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Pourbaix diagrams

Dr. Dmitri Kopeliovich

Pourbaix diagram (Electrode potential / PH diagram) is a graphical presentation of the thermodynamic equilibrium states of a metal-electrolyte system.

Pourbaix diagrams are plotted in the axes Electrode potential of the metal vs. PH of the electrolyte.

Oxidizing conditions are described by the top part of the diagram (high positive electrode potential).
Reducing conditions are described by the bottom part of the diagram (high negative electrode potential).
Acidic solutions are presented in the left side of the diagram (PH lower than 6).
Alkaline solutions are presented in the right side of the diagram (PH higher than 6).

The lines of the diagrams dividing different zones of the equilibrium states are calculated by the Nernst equation:
E = E0 - (0.059/n)*lnCion
Where:
E0 - Standard electrode potential, V;
n - number of electrons transferred;
Cion - molar activity (concentration) of ions.

Pourbaix diagrams allow to determine the corrosion behavior of a metal in water solutions i.e. the direction of electro-chemical processes and the equilibrium state of the metal at a certain electrode potential in a water solution at a certain value of PH.
Normally the Poubaix diagrams are built for the water solutions with the concentrations of metal ions 10-6M and at the temperature 298K (77ºF/25ºC).

An example of a Pourbaix diagram for the system iron-water is presented in the picture.

Pourbaix diagram.png The diagram defines the following zones of the equilibrium states:

  • below the line a-b-j: Solid iron (immunity zone). The electrochemical reactions in this zone proceed in the direction of reduction of iron ions. No corrosion occurs in this zone.
  • a-b-n-c-d-e: Aqueous solution of ion Fe2+ (corrosion zone). Metallic iron oxidizes in this zone.
  • e-d-f-g-k: Aqueous solution of ion Fe3+ (corrosion zone). Metallic iron oxidizes (corrodes) in this zone.
  • h-f-g-m: Aqueous solution of ion FeO42- (corrosion zone).
  • c-d-f-h-i: Solid ferrous oxide Fe2O3 (passivation zone). Iron oxidizes (corrodes) in this zone however the resulted oxide film depresses the oxidation process causing passivation (corrosion protection of the metal due to formation of a film of a solid product of the oxidation reaction).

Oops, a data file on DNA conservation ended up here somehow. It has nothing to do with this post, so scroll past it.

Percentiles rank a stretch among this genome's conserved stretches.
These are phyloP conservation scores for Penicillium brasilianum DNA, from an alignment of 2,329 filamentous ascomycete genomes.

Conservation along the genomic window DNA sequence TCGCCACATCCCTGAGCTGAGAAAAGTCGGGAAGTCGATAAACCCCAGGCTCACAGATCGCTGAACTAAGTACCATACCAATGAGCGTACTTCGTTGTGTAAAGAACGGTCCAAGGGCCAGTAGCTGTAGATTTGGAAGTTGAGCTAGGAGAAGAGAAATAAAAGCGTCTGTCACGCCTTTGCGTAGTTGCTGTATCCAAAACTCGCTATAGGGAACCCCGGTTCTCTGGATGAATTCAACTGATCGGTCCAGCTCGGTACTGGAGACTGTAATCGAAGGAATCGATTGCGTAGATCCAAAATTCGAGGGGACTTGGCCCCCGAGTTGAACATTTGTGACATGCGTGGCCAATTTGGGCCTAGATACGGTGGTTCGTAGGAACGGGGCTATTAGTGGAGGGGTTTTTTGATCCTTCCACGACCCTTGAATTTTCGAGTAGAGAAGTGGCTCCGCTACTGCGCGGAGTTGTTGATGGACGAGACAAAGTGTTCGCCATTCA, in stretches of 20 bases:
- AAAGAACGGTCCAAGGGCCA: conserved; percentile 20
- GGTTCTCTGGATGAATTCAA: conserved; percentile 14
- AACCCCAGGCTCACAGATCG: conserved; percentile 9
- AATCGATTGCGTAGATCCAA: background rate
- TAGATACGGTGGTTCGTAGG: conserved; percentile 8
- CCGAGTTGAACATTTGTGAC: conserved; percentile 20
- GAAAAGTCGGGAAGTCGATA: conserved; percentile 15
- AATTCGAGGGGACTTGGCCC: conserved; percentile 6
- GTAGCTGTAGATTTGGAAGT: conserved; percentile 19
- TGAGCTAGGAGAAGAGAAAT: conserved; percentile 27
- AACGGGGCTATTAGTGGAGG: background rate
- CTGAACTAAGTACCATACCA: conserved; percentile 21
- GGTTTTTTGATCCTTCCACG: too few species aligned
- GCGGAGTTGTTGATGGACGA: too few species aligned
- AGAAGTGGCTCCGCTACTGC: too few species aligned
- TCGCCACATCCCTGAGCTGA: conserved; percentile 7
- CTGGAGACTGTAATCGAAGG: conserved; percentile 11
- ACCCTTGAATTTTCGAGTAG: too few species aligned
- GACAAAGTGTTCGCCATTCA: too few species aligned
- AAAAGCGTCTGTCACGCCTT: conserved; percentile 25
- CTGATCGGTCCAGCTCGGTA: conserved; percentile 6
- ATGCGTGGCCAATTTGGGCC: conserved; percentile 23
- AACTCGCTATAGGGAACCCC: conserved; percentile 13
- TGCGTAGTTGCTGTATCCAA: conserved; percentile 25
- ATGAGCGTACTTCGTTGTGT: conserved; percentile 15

• n-c-i-p: Solid oxide Fe3O4 (Fe2O3*FeO) (passivation zone). The oxide film causes passivation.
  • b-n-p-j: Solid hydroxide (II) Fe(OH)2 / FeO*nH2O / green rust (passivation zone).


Horizontal lines of the Poubaix diagrams correspond to the redox reactions, which are independent of PH.
Vertical lines of the Poubaix diagrams correspond to the non-redox reactions (electrons are not involved), which are dependent on PH.
Diagonal lines of the Poubaix diagrams correspond to the redox reactions, which are dependent on PH.

Here are some of the reactions and the corresponding lines of the Fe-H2O Pourbaix diagram:

  • a-b: Fe(s) = Fe2+(aq) + 2e- Redox reaction independent of PH. The equilibrium occurs at the electrode potential value -0.44V, which is equal to the standard electrode potential of iron (see the Electrochemical series).
  • e-d: Fe2+(aq) = Fe3+(aq) + e- Redox reaction independent of PH.
  • d-f: 2Fe3+(aq) + 3O2- = Fe2O3(s) Non-redox reaction dependent on PH.
  • b-n: Fe2+(aq) + 2OH-(aq) = Fe(OH)2(s) Non-redox reaction dependent on PH.
  • c-d: 2Fe2+(aq) + 3H2O = Fe2O3(s) + 6H+(aq) +2e- Redox reaction dependent on PH.
  • b-j: Fe(s) + 2OH-(aq) = Fe(OH)2(s) + 2e- Redox reaction dependent on PH.

Limitations of Pourbaix diagrams:

  • The diagrams provide no information about the kinetic parameters of the corrosion reactions.
  • The diagrams consider pure metals and aqueous solutions at standard conditions (temperature 298K, pressure 1 bar, ion concentration 10-6M). Thermodynamic conditions of corrosion for alloys and for non-standard conditions differ from those described by Pourbaix diagrams.
  • The diagram do not take into account non-ideal behavior of aqueous solutions.
  • Some thermodynamic data used for building diagrams are not precise enough.

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pourbaix_diagrams.txt · Last modified: 2012/05/31 by dmitri_kopeliovich
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